Confessions of a Choir Defector
Like meeting an ex for a coffee and catch-up, I felt some nervous flutters as I headed into the Chamber Singers winter concert this year, not as a singer, but as an audience member. Would I see them differently now that I've had some distance? Would I find regrets, or validation? It wasn't always this way...
Even before I arrived at Kenyon, I knew I wanted to be a Chamber Singer. My first September found me in conductor Doc Locke’s office for auditions. It was terrifying--my voice cracked--Doc LAUGHED at me (okay, it was more of a sympathetic chuckle.) Somehow, I made the cut. At the time, I meant to be one of those four-year-strong Chambers seniors, but study abroad and photography shifted my plans. This year is the first music-free schedule I’ve ever had.
At the winter concert, I realized some things about singing in groups like the Chamber Singers that I wouldn’t have known otherwise…
1. Being in the audience is like a guilt-free sick day.
You know those times when you have no voice (genuinely, I mean--I know your tricks), and therefore must sit out rehearsal as a useless, empty shell? I always relished those rehearsals, getting to listen with ears uncluttered by my own voice or, more likely, the voice of the soprano next to me. Hearing my friends sing always leaves me in awe.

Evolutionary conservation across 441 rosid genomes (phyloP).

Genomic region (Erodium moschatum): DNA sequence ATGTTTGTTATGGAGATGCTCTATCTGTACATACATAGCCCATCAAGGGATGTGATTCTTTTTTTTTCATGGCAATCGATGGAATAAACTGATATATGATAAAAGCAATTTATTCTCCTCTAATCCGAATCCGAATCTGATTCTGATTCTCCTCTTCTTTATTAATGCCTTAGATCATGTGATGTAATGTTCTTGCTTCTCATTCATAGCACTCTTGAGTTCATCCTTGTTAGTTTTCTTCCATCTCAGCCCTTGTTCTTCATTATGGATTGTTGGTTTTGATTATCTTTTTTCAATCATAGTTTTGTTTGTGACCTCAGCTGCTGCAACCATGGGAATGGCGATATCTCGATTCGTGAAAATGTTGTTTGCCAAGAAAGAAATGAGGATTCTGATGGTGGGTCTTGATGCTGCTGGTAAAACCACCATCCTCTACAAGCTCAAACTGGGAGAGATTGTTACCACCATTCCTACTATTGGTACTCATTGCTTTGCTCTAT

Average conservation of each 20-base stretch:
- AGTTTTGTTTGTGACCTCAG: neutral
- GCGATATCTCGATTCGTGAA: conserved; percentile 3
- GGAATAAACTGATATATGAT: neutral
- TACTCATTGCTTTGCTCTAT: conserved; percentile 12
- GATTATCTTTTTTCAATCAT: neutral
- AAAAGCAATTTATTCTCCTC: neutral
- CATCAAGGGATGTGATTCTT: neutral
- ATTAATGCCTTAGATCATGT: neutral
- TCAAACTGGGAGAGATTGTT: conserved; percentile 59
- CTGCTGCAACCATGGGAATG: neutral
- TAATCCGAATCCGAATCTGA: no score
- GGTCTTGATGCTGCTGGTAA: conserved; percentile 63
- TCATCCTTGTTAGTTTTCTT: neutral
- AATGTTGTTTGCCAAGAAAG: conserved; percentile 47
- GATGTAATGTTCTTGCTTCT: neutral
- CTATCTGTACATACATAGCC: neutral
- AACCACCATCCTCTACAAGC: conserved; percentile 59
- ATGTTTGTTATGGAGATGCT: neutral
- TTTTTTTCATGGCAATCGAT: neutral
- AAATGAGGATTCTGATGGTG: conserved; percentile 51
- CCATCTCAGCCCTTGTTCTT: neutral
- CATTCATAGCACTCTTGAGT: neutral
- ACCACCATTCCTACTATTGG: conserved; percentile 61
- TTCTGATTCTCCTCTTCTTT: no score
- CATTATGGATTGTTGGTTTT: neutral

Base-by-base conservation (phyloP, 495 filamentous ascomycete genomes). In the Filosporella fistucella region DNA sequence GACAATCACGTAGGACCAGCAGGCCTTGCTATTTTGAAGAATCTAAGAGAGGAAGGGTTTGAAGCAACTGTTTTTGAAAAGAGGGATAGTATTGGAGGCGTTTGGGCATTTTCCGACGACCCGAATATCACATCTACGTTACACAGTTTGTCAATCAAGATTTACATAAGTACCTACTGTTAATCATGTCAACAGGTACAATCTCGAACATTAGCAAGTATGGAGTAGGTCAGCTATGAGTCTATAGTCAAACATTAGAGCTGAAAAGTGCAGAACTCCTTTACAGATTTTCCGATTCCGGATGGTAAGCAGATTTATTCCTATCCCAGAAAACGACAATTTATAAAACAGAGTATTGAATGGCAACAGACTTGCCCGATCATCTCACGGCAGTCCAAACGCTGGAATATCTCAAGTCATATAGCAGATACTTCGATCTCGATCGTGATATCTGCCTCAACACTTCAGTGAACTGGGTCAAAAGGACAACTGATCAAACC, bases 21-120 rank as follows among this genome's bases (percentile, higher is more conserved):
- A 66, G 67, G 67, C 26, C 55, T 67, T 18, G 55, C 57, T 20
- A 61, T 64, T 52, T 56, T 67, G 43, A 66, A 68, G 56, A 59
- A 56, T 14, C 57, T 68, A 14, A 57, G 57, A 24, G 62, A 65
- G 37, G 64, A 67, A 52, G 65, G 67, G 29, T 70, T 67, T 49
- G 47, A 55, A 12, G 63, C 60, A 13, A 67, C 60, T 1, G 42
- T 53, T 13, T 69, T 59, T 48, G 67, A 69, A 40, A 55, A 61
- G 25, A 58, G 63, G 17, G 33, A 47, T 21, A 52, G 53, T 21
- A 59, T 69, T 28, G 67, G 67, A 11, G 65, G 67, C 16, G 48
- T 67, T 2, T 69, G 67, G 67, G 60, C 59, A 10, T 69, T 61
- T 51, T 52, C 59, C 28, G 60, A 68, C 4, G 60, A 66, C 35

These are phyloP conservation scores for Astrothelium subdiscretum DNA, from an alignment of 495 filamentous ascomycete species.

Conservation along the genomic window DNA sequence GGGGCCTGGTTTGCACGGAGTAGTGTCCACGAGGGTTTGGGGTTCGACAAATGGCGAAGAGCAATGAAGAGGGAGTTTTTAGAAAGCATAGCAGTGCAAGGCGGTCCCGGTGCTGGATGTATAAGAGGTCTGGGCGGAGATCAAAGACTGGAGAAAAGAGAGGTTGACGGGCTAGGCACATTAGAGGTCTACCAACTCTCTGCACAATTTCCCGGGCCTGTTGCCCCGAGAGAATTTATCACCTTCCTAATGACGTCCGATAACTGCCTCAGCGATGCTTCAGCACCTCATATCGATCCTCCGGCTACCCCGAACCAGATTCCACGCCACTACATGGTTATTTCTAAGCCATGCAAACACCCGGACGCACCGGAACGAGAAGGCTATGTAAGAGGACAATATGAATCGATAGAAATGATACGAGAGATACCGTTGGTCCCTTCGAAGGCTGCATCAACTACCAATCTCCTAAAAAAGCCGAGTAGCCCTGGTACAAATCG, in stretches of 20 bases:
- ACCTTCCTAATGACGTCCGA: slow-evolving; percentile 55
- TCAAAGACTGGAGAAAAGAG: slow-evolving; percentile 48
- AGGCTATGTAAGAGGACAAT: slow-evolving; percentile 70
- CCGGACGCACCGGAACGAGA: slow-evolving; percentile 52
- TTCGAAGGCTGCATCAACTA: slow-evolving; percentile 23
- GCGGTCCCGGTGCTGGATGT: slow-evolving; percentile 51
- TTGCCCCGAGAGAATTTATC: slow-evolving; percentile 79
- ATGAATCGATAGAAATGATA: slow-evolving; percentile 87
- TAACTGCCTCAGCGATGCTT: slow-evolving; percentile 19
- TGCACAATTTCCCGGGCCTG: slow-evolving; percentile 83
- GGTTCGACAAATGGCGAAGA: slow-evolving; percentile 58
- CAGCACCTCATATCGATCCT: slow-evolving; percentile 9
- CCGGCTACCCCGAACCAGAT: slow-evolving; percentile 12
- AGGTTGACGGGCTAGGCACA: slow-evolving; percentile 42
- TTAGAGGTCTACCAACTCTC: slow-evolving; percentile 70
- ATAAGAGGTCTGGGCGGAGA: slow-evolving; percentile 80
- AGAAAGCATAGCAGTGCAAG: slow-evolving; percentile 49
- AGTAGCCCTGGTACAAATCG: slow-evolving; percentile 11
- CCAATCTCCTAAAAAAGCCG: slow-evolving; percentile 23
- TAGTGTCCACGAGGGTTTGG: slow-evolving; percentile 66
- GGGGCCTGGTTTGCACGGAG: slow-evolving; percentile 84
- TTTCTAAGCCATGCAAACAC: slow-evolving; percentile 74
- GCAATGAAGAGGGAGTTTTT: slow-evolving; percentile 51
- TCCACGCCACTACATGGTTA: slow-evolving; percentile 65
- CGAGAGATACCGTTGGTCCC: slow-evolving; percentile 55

2. No one is judging you.
Conductors tell us this all the time, but the audience actually CAN'T tell when you messed up. Even if we did know, we’re not going to hate you for it.
3. There's nothing like that performance high. Treasure it.
The winter concert followed the usual Doc-style programming. There was a catchy South African song, and a surprise comedic number, and a deliberately discordant piece that the choir probably grumbled about behind Doc's back. And then, at last, that one song that becomes more than singing, that spreads across the stage in an imperceptible sway as the singers forget to perform and simply... enjoy.
It's those moments that I really miss.
Luckily, Kenyon is a highly musical school, and our weekends are often so packed with concerts--acapella, instrumental, or choral--that it's hard to make it to all of them. Though I’m no longer on stage, at least I’m surrounded by music and very, very talented people.
Chamber Singers 2012-2013, a downtrodden and serious bunch.
Photo permission: Ellen Kaufman